Art has the power to bring emotions to the surface, but rare is a piece that can evoke the instantaneous thrill of music which bashes about in your brains and tickles the air all around you. To be effective art has to be allowed in and thought out. Even with the most shocking pieces based on real-life, like Goya’s The Third of May 1808, the oil-on-canvas figures are not about to be shot, the scene has even less drama than if it were re-enacted in a fake firing squad before you. Yet for art to have any impact the viewer has to trick themselves into acting as if it’s real, or personally relevant to them, rather than the colour-coded combination of oily substances that it really is. Art is an irrational process that requires you to suspend your disbelief and just go with it.
Highly misunderstood, ‘contemporary art’ is the ordinary made extraordinary. The rise of photography has made a mockery of realistic art, painstakingly accurate and true-to-life. Why would we now want art to mimic reality? We already have quite enough of that. A misty glen, the taut muscles of Constable’s stallion, the sensual lips and supercilious smile of some fey aristocrat. It has been already been done and exacts no tax on the imagination. In times before photography it was excusable that most would have been in awe at the sight of painted depictions of faraway lands, or even parts of their own country that they could never hope to see. But now, the point of recreating reality has been lost because everything and anything can be seen at the click of a button, even a view from the peak of Everest as if cheating reality. Therefore, one could argue that modern art has nothing else to be but shocking, even if only by reading its price tag.
The case can be made for art being oh-so decorative and pleasing to the eye. But even then, few things, when stripped of their meaning to embody the good things in life – liberty, talent, love – stand alone as innately charming. It’s not the eyes themselves, the focus of so many poetic tributes, that appeal to us, globes of jelly enfolded into papery sheaths of skin, or whether their colour be ice blue or honey brown, whether the lashes fan the eyes to twinkle like the points of a star or luxuriantly flick off to the side – it’s what lies behind them. The same with art. A print of Picasso’s Weeping Woman hangs in my lounge. It verges on the grotesque but its impact hits home with the same force every time I enter the room, whilst also providing an instant talking-point. It depicts Picasso’s lover and muse, Dora Maar, who he recurrently painted as his weeping woman, this time after the bombing of Guernica in 1937. The woman, clenching a handkerchief between her teeth, is torn apart, her distorted face cracked into jagged pieces like an eggshell. Anyone can indeed have an opinion on art, because it is wordless. For once, you’re not being told what to think or feel, which is actually a terrifying test of independent thought.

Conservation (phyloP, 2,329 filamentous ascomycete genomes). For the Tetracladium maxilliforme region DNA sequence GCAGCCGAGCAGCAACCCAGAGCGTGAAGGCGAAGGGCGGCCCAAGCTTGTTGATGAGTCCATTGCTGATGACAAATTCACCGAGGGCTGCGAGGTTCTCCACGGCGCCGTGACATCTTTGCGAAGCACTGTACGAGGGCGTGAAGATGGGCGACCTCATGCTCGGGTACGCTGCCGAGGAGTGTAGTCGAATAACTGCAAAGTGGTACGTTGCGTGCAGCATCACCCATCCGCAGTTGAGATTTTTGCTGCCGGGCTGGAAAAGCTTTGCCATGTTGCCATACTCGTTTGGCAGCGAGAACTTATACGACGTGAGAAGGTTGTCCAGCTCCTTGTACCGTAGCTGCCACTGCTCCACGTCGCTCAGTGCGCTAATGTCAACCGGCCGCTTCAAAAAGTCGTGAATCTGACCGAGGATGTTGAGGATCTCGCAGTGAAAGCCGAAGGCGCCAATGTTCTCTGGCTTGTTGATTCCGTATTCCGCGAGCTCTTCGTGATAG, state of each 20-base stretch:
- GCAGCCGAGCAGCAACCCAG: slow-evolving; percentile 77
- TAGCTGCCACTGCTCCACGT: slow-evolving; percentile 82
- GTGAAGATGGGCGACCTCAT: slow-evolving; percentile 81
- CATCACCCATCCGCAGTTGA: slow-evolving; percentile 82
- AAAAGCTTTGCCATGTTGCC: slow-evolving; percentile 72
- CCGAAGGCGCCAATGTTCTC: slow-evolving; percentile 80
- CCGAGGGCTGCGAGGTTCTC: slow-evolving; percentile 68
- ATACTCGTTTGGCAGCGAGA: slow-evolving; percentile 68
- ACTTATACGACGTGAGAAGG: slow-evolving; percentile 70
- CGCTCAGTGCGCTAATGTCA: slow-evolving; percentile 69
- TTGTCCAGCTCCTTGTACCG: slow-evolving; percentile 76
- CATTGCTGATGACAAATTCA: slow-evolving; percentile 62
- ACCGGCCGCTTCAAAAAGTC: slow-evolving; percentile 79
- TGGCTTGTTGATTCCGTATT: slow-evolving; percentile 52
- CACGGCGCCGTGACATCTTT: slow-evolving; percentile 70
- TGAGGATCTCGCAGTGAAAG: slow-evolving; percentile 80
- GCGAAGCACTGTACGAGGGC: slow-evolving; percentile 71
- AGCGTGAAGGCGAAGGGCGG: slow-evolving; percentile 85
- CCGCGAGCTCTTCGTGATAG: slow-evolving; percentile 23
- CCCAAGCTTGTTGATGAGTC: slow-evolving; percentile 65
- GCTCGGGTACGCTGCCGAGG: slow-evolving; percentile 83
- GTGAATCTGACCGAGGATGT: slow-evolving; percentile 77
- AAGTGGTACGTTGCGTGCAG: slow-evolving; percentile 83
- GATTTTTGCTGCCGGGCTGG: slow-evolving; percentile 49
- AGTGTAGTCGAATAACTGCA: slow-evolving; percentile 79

Art does not encourage you to think outside the box, so much as to temporarily enter someone else’s box filled with the contents of their imagination. In it, many art lovers have tried to sift, reaching for that one moment of realisation, the life-changer. That moment is difficult to come by. Perhaps it wouldn’t be appropriate – having people stumble around galleries with their mouths agape, or riveted on the spot pontificating on life’s wonders, breaking down in tears and rending their garments – maybe such emotions should not be made public. Besides, art is freedom of expression, and despite the rigmarole of gallery etiquette, does not seek the vast power or responsibility to enchain the doings of its viewers. Entrusting something so insubstantial as an evocative glimpse to determine your free will verges on reckless superstition, and that is something most would agree on.
Featured Image Credit: Pixabay